When Ambrosia first arrives at prestigious college Wesleyan, she's desperate to fit in. But Amb struggles to navigate the rules of this strange, elite world, filled with privileged 'nice' young women - until she meets the charismatic but troubled Sully, with whom she forms an obsessive friendship.

Intoxicated by Sully's charm and determined to impress her,…

Book cover of Shiver

Jo Jakeman Why did I love this book?

Shiver is one of the best books I read last year. Essentially it’s a locked room mystery set in the world of professional snowboarding. Milla gets an invitation to reunite with friends from her snowboarding days, but they’ve not been together since their friend, Saskia, went missing. And then, as is the way with edge-of-your-seat thrillers, they can’t get off the mountain, the storm’s closing in and someone is watching them. The truth about Saskia will come out one way or another. Milla and Saskia had been competitors, rivals, and then friends. It’s a complicated friendship and a fascinating look at professional sport and women at the top of their game, what they will sacrifice, and what they’ll do to win.

By Allie Reynolds,

Why should I read it?

1 author picked Shiver as one of their favorite books, and they share why you should read it.

What is this book about?

In this propulsive locked-room thriller debut, a reunion weekend in the French Alps turns deadly when five friends discover that someone has deliberately stranded them at their remote mountaintop resort during a snowstorm.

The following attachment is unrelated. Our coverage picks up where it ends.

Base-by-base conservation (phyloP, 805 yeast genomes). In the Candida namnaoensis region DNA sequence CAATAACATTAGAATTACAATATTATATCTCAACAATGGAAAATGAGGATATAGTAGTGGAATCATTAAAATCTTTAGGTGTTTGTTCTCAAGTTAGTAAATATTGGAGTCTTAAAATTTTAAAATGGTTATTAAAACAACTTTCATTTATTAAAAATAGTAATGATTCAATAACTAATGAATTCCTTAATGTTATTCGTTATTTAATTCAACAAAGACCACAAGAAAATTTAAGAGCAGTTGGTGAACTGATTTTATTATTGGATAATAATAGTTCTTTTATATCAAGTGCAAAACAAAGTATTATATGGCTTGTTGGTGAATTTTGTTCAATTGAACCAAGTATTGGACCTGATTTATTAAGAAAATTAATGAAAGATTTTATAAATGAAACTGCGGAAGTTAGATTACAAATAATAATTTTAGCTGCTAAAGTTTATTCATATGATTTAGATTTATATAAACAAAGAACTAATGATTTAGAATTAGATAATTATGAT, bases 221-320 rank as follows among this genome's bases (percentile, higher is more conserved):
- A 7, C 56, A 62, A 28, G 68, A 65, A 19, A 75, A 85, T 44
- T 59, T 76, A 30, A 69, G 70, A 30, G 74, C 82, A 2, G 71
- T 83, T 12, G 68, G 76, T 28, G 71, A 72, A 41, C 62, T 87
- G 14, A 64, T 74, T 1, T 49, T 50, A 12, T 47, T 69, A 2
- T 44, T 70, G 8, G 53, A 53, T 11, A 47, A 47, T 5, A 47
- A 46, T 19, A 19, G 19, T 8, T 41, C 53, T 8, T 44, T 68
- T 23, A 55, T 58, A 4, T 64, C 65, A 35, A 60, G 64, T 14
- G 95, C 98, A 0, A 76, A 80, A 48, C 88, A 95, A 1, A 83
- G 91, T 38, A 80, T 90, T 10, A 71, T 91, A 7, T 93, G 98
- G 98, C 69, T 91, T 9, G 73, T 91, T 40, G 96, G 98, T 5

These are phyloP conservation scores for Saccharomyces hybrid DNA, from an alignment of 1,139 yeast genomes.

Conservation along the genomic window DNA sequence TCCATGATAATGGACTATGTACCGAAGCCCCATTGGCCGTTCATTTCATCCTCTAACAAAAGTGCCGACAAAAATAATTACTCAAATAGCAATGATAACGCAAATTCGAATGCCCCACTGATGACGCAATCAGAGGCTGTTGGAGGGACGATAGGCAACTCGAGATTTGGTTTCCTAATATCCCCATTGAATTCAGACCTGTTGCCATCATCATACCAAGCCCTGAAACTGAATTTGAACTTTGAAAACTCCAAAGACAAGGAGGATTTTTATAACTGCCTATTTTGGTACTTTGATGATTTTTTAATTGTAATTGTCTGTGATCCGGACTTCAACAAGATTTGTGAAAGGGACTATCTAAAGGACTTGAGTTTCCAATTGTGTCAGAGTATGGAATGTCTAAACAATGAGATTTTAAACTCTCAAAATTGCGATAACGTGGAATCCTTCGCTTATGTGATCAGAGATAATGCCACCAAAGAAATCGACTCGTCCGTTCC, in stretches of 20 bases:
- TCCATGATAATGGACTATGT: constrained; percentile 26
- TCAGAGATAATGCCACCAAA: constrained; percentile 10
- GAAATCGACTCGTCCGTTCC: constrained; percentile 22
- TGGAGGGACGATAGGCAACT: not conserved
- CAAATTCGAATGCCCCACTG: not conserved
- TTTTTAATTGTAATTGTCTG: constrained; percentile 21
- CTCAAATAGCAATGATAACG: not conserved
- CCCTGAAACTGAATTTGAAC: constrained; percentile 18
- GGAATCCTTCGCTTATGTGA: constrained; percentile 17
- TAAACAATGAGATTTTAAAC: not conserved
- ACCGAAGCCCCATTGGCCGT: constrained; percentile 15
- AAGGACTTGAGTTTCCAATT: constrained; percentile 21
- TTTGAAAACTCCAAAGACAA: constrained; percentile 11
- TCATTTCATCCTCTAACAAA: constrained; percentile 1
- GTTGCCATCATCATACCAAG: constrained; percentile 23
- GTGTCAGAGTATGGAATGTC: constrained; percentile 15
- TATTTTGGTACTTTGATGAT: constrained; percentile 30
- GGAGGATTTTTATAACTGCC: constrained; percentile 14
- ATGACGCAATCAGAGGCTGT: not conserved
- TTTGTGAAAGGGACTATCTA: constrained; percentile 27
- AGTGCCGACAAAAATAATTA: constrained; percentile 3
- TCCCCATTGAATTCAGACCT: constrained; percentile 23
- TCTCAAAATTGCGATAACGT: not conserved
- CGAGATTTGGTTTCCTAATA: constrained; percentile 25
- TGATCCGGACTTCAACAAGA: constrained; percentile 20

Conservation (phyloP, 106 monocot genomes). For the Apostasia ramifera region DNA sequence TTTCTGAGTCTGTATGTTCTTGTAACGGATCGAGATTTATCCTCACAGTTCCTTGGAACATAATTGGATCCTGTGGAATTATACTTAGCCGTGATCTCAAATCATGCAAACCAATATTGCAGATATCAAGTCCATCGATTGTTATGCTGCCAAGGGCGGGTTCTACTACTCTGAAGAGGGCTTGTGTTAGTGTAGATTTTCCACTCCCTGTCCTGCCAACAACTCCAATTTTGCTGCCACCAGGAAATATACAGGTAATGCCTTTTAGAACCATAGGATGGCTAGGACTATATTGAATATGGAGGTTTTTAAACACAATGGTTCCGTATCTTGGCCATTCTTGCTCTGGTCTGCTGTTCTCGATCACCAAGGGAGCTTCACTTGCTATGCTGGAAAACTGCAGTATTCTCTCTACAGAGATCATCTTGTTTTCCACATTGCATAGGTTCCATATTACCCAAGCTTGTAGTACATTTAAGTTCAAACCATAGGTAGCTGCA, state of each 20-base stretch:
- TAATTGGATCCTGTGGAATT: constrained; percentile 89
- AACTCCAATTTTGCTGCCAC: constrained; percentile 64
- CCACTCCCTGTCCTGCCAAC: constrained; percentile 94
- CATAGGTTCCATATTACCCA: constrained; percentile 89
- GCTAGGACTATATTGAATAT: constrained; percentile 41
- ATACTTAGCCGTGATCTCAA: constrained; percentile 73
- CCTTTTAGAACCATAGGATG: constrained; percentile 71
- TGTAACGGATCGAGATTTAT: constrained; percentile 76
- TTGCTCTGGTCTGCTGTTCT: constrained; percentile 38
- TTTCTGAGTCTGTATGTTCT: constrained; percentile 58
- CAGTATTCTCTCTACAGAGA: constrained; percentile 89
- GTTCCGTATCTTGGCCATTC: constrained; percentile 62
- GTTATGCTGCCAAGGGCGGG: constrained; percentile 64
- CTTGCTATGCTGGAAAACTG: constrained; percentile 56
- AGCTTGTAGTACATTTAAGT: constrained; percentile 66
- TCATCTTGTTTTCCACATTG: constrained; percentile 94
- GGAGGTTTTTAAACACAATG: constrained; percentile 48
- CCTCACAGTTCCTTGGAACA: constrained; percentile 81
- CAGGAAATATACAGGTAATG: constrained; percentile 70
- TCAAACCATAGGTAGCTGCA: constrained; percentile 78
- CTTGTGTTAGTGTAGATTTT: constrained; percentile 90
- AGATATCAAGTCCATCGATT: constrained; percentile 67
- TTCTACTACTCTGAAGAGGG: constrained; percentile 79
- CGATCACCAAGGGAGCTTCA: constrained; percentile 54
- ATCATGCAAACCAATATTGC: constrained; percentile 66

When Milla accepts an off-season invitation to Le Rocher, a cozy ski resort in the French Alps, she's expecting an intimate weekend of catching up with four old friends. It might have been a decade since she saw them last, but she's never forgotten the bond they forged on this very mountain during a winter spent fiercely training for an elite snowboarding competition.

Yet no sooner do…

Book cover of The Vanishing of Audrey Wilde

Jo Jakeman Why did I love this book?

I can’t list thrillers that shine the spotlight on female relationships without featuring siblings. In this book, four sisters go to spend the summer with their aunt and uncle who haven’t recovered from their daughter’s disappearance five years previously. The main driver of the story is to uncover what really happened to Audrey Wilde but I was drawn in by the special relationship between the four sisters. Perhaps it’s because I don’t have any siblings that the bond intrigues me.